State and territorial health departments websites were included in the search if EPT was indicated to be permissible or potentially allowable according to the CDC as of April 2019 (n = 50).5 Health departments were excluded from the search if EPT was prohibited (n = 2). The research team first searched the health department websites to find informational material about EPT using the terms “expedited partner therapy,” “EPT,” “partner-delivered patient therapy,” and “PDPT.” In addition, search terms were entered into any website-specific search fields, if available. Google searches were also used for each state/territory to ensure that all documents related to EPT had been captured. Inclusion criteria for the informational materials were as follows: (1) it included the terms “expedited partner therapy,” “EPT,” “patient-delivered partner therapy,” or “PDPT”; (2) it focused on the treatment of chlamydia; (3) it was intended for 1 of the 4 target audiences (providers, pharmacists, index patients, sex partners); and (4) it was downloadable. This analysis focused only on chlamydia for 2 reasons: (1) this indication is included in all EPT legislation/policy, and (2) the CDC recommendation for treatment of gonorrhea (single intramuscular administration of ceftriaxone 250 mg) is not conducive to EPT delivery.17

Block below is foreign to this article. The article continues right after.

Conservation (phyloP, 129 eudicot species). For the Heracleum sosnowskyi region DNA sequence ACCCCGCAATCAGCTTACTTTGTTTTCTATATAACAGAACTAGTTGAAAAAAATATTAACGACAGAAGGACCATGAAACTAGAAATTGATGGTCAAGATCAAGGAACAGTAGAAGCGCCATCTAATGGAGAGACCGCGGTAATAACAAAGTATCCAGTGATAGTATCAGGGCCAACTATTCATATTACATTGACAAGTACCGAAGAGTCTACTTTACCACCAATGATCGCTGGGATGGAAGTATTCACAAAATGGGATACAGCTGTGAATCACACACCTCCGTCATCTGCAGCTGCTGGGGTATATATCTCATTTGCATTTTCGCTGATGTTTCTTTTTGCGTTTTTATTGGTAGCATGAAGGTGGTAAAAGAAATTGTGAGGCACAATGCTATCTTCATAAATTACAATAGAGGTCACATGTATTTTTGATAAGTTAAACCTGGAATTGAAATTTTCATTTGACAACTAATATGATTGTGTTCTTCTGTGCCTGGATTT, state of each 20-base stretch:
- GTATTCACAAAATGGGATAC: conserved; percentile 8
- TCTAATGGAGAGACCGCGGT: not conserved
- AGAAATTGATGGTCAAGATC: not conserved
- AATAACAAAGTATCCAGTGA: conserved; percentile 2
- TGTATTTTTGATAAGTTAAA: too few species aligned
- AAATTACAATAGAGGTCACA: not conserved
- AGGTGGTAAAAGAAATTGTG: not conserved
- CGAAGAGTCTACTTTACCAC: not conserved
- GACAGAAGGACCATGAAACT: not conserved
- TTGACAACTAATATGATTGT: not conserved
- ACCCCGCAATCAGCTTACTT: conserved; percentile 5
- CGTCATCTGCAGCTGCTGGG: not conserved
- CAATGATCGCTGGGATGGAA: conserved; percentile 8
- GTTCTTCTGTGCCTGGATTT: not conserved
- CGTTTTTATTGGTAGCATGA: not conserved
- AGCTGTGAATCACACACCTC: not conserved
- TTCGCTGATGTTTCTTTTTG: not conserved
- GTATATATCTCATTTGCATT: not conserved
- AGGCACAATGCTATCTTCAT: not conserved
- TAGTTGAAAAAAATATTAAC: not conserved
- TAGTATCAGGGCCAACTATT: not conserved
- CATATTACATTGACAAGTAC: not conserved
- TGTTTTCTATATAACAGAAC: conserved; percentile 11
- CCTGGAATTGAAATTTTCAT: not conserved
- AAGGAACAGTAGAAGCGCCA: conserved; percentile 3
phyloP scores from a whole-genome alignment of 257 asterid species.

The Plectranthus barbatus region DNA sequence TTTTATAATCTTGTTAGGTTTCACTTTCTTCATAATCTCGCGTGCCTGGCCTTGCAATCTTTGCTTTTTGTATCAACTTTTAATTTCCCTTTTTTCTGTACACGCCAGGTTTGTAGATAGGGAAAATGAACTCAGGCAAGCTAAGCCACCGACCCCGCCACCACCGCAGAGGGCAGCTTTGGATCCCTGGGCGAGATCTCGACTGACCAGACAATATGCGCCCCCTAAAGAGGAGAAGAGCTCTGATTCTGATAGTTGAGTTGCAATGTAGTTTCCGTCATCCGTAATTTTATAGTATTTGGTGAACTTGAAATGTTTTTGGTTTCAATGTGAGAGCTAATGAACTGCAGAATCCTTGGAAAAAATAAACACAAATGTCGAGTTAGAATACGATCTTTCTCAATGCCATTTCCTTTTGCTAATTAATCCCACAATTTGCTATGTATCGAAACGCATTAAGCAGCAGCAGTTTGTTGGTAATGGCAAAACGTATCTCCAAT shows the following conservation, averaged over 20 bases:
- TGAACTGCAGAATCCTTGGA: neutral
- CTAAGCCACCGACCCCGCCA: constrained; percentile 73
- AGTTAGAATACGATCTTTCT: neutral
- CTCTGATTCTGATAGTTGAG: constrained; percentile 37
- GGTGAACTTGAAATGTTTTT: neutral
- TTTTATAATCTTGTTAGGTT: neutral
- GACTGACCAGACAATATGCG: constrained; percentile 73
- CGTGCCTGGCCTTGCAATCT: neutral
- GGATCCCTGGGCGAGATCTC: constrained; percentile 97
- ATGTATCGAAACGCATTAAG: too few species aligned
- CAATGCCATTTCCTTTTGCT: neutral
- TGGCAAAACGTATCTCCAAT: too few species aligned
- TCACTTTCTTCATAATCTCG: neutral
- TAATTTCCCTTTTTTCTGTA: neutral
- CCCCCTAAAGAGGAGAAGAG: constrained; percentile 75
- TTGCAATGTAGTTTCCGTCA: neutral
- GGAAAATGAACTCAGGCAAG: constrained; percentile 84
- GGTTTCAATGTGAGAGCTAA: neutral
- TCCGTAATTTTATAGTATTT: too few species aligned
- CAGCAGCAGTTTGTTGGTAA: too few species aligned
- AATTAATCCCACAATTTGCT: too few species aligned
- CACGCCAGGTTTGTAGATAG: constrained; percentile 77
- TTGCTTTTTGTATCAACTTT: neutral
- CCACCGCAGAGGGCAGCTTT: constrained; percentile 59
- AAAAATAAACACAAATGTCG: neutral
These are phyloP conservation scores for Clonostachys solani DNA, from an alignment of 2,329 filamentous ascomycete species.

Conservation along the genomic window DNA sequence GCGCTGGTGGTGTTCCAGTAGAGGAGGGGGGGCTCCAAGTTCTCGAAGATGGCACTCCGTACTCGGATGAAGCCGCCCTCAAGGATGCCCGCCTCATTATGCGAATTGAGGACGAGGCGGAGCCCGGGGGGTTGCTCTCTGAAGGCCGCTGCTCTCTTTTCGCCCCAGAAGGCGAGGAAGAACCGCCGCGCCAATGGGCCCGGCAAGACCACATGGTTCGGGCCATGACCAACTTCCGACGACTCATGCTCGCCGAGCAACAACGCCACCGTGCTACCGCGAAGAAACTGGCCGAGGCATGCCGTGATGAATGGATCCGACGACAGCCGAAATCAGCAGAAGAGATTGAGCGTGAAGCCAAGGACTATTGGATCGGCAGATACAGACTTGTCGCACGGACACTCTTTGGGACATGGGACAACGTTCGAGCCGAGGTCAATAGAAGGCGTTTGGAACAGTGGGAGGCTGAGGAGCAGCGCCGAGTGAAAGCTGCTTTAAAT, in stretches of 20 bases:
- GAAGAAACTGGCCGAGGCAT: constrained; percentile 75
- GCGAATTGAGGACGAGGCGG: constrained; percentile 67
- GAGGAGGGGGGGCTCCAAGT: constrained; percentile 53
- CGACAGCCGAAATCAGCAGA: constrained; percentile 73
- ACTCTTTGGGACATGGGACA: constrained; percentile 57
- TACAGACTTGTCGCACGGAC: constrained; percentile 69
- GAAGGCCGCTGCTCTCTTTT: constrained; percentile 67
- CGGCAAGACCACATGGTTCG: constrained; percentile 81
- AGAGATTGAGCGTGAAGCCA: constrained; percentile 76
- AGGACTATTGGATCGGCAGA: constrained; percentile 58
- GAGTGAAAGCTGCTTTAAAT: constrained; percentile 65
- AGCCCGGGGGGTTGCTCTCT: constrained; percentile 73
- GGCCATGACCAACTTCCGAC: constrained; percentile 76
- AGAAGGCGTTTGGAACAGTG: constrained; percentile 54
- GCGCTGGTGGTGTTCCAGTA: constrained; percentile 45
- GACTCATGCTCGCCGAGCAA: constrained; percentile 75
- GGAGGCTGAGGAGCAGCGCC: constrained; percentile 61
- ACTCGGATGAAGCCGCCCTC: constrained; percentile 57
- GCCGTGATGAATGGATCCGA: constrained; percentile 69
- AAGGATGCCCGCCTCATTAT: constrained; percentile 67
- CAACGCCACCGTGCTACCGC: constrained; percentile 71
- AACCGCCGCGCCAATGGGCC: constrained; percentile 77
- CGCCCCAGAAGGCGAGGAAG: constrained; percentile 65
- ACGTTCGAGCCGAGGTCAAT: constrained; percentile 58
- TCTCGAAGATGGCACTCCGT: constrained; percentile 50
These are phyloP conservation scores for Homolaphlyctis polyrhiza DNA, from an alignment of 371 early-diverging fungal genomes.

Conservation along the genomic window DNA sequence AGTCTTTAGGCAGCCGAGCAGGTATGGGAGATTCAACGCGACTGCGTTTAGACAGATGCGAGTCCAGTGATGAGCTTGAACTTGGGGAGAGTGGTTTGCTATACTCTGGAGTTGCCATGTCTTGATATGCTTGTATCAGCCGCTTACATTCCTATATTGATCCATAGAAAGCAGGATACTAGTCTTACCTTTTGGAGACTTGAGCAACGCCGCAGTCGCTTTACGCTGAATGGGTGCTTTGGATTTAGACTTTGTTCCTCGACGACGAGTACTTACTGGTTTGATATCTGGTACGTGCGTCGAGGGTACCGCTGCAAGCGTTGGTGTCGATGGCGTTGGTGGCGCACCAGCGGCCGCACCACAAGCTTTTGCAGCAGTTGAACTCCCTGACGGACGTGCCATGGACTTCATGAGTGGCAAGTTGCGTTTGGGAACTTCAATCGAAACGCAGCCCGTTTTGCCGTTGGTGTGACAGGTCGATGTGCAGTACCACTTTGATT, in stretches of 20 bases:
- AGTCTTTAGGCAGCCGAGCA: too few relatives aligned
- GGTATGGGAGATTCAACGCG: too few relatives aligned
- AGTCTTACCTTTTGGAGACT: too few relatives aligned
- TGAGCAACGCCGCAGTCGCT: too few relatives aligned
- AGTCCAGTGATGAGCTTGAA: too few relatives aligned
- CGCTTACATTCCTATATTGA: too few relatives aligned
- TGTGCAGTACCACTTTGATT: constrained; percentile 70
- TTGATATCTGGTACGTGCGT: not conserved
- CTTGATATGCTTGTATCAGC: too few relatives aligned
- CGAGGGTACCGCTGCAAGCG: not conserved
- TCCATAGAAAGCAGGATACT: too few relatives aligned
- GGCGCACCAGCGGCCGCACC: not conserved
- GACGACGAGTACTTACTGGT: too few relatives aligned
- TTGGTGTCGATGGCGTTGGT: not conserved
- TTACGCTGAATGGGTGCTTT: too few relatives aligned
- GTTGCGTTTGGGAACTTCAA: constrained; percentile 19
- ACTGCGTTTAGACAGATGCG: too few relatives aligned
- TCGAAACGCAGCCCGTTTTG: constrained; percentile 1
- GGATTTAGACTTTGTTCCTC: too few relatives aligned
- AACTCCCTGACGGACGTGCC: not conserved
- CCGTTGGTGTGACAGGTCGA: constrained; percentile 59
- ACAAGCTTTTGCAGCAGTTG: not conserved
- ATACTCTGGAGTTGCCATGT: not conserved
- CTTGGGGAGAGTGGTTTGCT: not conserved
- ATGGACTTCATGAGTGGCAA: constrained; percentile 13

Two raters (M.C.-M. and M.M.-M.) assessed each document independently. To achieve the primary objective, each document was evaluated in 3 domains: readability, design, and content; separate tools were used for each of the 3 domains. For the secondary objective of this study, scores for each of these domains were then summed to create an overall document rank. Documents were evaluated and analyzed separately depending on if they were intended for health professionals (providers and pharmacists) or for index patients and sex partners.
Readable (Added Bytes Ltd, Sussex, United Kingdom) software was used to electronically calculate the readability of EPT informational materials. The Flesch Kincaid Grade Level,18 Gunning Fog Score,19 and SMOG Index20 readability tools were used to assess the grade level of each document before an average grade level was calculated. Numeric scores correspond with grade levels in the United States with scores higher than 12.0 indicating collegiate levels and those higher than 16.0 indicating graduate levels. Readable analytics also provided a proprietary readability rating for each of the documents. The Readable rating system scores documents from A to E, with A being the best score; ratings were converted to a numeric value based on an academic 4.0 grading scale (4.0 = A) for use in subsequent analyses.
The Medication Information Design Assessment Scale (MIDAS) was used to quantify the extent to which each document met various design characteristics.21 The criteria for MIDAS include attributes such as font size, line spacing, margins, headings, and the use of bullet points. The scoring system assigned 1 point for the presence of each attribute for a maximum score of 13 points.